Over the period of 2000-2010, for example, the S&P 500 gave investors an annual return of -0.95%. At the same time, the MSCI Emerging Market Index returned 16% during that period.
Pros and Cons of Investing in Emerging Markets
Let’s recap some of the pros and cons associated with EME investments.
• High profit potential: Selecting the right investments in EMEs at the right time can result in returns that might be greater than most other investments. Rapidly growing economies provide ample opportunity for profits.
• Global diversification: Investing in EMEs provides a chance to hold assets that go beyond the borders of an investor’s home country.
This creates a kind of diversification that can’t be had any other way. Even if an unforeseen event should happen that contributes to slower domestic growth, it’s possible that investments elsewhere could exceed expectations.
• High volatility: As a general rule, investments with higher liquidity and market capitalization tend to be less volatile because it takes larger capital inflows or outflows to move their prices.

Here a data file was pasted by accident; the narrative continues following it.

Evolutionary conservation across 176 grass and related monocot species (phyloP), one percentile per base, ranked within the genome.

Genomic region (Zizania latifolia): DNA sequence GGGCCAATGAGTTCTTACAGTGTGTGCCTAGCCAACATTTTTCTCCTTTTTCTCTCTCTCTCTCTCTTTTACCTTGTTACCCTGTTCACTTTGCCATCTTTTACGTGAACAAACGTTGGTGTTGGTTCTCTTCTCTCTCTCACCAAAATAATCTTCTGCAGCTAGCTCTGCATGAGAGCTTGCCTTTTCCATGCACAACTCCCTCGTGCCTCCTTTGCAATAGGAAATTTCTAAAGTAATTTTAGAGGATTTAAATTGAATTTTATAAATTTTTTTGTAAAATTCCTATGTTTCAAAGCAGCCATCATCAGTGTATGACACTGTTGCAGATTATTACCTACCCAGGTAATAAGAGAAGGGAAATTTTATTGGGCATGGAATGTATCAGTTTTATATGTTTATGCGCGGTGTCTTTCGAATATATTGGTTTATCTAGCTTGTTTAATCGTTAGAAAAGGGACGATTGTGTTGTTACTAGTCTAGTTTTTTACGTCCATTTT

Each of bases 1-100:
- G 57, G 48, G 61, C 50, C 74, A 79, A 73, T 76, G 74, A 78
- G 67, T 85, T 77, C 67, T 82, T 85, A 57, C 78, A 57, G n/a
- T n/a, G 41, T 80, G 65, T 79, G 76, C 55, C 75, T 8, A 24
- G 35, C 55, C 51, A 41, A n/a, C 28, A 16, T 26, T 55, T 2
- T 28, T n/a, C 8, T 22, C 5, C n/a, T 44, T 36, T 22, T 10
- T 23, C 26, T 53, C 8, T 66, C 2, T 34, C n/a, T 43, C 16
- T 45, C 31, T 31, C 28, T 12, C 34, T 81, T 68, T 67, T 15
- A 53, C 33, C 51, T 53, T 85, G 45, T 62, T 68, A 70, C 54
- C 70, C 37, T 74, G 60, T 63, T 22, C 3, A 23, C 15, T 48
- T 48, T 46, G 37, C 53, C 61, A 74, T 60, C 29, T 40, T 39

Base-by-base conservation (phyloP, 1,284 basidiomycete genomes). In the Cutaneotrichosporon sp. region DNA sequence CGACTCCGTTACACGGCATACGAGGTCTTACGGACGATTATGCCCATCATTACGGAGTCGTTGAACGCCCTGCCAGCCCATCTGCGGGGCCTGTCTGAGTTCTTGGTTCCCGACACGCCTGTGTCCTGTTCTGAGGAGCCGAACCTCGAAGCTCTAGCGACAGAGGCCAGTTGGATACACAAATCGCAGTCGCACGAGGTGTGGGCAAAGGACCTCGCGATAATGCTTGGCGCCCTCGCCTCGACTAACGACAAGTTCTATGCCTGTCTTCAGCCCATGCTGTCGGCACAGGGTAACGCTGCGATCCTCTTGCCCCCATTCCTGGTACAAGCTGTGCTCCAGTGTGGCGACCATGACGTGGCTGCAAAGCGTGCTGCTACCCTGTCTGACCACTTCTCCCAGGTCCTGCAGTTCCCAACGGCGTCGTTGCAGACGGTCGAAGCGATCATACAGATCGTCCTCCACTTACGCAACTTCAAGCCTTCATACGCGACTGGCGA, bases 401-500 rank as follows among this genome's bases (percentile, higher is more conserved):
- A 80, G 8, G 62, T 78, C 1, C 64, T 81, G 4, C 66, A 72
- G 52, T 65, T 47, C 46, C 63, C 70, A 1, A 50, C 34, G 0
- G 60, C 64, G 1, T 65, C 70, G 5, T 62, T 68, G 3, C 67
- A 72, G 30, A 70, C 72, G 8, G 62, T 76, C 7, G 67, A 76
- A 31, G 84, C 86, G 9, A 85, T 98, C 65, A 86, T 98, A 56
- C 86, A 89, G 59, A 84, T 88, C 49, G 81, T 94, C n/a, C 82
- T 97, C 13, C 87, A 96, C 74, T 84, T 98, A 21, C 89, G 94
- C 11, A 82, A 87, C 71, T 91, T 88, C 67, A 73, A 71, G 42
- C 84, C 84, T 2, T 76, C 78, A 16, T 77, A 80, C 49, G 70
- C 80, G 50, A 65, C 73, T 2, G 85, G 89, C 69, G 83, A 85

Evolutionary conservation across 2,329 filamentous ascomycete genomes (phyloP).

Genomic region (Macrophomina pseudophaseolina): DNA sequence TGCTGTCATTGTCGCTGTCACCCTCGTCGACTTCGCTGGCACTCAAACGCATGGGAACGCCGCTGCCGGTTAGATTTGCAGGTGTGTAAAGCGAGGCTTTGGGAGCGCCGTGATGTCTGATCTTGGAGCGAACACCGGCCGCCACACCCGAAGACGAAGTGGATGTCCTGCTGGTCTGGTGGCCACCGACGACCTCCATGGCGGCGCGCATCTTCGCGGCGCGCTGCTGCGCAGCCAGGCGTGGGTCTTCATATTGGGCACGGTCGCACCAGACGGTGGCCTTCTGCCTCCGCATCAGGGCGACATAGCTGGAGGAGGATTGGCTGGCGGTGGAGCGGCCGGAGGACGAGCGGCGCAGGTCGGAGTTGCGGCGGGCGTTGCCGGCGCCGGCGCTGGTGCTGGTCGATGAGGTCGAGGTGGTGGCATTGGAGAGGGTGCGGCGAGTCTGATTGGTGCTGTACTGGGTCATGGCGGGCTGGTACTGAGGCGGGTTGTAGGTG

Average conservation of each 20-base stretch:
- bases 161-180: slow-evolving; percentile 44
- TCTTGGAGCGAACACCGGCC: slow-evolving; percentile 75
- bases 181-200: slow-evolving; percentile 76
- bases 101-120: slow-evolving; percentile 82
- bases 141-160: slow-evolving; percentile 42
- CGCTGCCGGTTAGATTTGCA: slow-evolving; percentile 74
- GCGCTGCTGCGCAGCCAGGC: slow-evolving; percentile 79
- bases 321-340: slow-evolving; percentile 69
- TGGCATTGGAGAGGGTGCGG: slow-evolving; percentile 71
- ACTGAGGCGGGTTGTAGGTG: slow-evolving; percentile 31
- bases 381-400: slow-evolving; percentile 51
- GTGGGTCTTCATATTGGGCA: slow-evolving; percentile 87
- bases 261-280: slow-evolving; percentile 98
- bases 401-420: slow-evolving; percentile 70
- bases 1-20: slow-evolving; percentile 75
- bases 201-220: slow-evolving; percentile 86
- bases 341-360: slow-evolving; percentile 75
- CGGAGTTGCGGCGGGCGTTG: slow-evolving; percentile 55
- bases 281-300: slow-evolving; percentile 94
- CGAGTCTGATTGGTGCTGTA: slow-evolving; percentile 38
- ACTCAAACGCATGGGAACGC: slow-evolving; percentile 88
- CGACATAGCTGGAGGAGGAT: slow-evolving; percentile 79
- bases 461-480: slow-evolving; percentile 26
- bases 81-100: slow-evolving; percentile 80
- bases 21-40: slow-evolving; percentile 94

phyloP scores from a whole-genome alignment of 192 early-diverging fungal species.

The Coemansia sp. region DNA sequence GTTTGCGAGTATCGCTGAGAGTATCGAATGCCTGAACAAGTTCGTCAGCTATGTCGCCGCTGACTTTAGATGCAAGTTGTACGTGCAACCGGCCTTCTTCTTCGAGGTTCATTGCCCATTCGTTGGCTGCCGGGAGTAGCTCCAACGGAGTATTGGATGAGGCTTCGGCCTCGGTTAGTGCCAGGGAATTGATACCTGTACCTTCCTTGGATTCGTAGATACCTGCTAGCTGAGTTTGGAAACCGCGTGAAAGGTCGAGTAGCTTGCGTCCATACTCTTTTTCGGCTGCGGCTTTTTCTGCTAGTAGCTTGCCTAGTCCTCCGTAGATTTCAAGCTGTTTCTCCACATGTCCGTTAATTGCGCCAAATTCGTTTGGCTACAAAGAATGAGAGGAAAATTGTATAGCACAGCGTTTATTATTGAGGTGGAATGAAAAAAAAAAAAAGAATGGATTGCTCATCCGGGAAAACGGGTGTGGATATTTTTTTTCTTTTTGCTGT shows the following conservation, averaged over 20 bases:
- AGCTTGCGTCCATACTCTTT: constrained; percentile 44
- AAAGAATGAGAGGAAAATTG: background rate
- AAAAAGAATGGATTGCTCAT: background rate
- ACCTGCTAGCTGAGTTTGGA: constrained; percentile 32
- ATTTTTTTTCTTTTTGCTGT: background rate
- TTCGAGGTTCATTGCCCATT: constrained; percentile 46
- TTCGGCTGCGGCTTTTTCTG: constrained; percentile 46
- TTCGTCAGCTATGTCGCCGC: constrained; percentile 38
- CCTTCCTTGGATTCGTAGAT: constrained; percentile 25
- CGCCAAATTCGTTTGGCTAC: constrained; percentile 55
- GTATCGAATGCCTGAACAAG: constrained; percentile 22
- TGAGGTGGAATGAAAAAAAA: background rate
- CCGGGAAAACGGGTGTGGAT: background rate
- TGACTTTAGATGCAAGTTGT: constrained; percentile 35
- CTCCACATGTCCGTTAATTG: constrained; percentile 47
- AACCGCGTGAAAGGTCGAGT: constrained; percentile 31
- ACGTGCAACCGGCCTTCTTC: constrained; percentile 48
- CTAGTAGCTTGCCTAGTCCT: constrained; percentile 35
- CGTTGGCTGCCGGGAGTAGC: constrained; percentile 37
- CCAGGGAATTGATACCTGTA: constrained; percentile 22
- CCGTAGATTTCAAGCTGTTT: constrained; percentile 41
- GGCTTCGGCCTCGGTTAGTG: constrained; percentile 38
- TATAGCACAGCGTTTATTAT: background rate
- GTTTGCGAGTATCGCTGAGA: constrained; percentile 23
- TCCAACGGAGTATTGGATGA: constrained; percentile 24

EMEs tend to have smaller capital markets combined with many uncertainties, making them vulnerable to exceptional volatility.
• High risk: With high volatility and uncertainty comes high risk. What’s more, that risk can’t always be quantified. The situation might be even more unpredictable than usual due to conflict, political turmoil, economic upheaval, and natural disasters.
All investments carry risk, but EMEs bring with them a host of fresh variables that can twist and turn in unexpected ways.